We are residential remodelers/installers and very seldom do commercial, but we have one coming up with a fair amount of high end cabinetry in conference rooms, etc. I'm not that familiar with commercial construction, but I will be screwing into both interior and exterior walls. The interior will be metal studs, but will the exterior be more structural/heavier gauge? What do you use for screws into regular steel studs and possibly heavier gauge?
(Cabinet and Millwork Installation Forum)
From contributor J:
Do a search for "metal studs" and you'll find a lot of information and wisdom. I've been down this road myself in the last few months doing lots of work in hospitals. We screwed the cabinets to the wall with 2 1/2" fine thread drywall screws. I'm not crazy about using those because they're more brittle than installation screws, but they will hold in the metal. My regular installation screws with Type 17 tips wanted to strip out. I'm not sure what the answer is for the exterior walls. If the building has a maintenance supervisor, you'll want to ask them. In these hospitals I've been working in, the maintenance crews have been more than helpful.
Perhaps it was my inferior stud finder, but I had a hard time locating the studs behind the 5/8" drywall (sometimes double layered). Luckily, all the installations were in rooms that had suspended ceilings. I pushed up the ceiling tiles and could see where the studs were. The drywall only went a few inches above the ceiling so I could shine a light down into the wall cavity to see where wires, pipes, etc. were as well. That was nice. All of these walls, so far, have been on 24" or irregular centers. In a couple of situations, with smaller cabinets, there was nothing to screw into, so we used toggle bolts to secure the cabs. Those were rare and only with base cabinets. Had it been wall cabinets, I'd have added a good bead of Liquid Nails to make me sleep better.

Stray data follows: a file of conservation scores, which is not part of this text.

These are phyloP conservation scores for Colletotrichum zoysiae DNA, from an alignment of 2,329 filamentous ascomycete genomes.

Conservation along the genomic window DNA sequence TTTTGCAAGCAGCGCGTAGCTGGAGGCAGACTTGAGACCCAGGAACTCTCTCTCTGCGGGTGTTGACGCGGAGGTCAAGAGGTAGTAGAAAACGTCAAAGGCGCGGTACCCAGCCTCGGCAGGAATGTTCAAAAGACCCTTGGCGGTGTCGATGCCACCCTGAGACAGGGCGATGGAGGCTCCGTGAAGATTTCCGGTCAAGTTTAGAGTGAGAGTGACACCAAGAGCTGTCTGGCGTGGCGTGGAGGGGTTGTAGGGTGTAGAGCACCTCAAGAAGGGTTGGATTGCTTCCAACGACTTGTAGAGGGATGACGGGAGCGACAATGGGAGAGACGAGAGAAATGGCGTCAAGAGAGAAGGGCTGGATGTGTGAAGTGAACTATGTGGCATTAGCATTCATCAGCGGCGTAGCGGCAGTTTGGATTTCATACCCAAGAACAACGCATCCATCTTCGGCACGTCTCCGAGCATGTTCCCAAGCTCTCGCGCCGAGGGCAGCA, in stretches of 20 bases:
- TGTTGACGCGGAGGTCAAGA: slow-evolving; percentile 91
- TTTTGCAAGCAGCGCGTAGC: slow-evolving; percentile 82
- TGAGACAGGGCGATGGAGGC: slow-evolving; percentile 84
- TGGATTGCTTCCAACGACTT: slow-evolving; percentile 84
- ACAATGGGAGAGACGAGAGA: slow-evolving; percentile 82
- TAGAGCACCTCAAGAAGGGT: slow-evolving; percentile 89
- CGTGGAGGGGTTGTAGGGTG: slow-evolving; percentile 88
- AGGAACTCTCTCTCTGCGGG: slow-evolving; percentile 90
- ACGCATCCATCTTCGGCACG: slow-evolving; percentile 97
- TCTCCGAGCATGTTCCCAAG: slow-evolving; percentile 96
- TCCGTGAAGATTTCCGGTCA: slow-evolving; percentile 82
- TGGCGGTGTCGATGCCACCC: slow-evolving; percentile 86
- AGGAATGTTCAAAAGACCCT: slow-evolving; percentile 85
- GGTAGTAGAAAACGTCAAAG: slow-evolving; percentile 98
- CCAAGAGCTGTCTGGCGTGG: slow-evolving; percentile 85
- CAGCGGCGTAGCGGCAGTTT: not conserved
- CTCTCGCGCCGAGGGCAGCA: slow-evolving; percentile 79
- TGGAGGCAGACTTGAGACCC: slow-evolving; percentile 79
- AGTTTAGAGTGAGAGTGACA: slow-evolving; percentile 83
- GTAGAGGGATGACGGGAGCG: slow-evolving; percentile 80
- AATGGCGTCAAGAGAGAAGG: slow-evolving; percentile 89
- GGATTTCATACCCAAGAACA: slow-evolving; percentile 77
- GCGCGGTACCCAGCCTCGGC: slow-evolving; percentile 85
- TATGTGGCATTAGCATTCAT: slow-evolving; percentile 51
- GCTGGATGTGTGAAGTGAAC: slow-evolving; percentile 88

Our typical box install on metal studs is to use 2 or 2 1/2 drywall screws and to double them up at top of the box. Sometimes we may use beauty washers and zinc screws, or if the box has a solid 3/4 back, we might countersink and putty or vinyl sticker the heads. Up to about 16 gauge we tend to use regular pointed screws and for the heavy stuff we go with the self-tappers. The tensile of the stud, skill of the installer and phase of the moon may actually dictate which screw to use. I can get a pointed screw to go most of the time and prefer them over self-tappers because it seems that self-tappers strip out faster. Yes, the screws do seem more brittle and will snap, but I also think that they are a smaller diameter than most wood screws.
If you are designing the boxes from the get go, allowing for furring strips behind them is the best route maybe, and then the stud layout is not as important. Adding glue does give peace of mind but is not the cure all. Toggles or one of their cousins are nice too, but again, not the cureall. Sometimes you would be better off opening up the wall and adding blocking.
Installing a $200 box on a wall over a $20,000 copier with 20 cents worth of screws knowing that the box will be stuffed with reams of copy paper, is risky business. Blocking is the right way to go, and whoever makes the call not to install it should be the one to accept the risk.
P.S. Sometimes if the boxes don't go to the ceiling, we add a continuous angle or cleat at the top back of the run.
For the Liquid Nails, I always insist that the walls be at least primed, because the glue doesn't stick to joint compound dust too well. Thinking about the box full of copy paper above the printer was a real life experience. A single 36" wide upper over a copier and two light gauge studs in the wall. You can believe I peppered the back of the box with screws and a tube of Liquid Nails and even considered adding some allthread through the ceiling to the bar joist for good measure. It's still there as far as I know.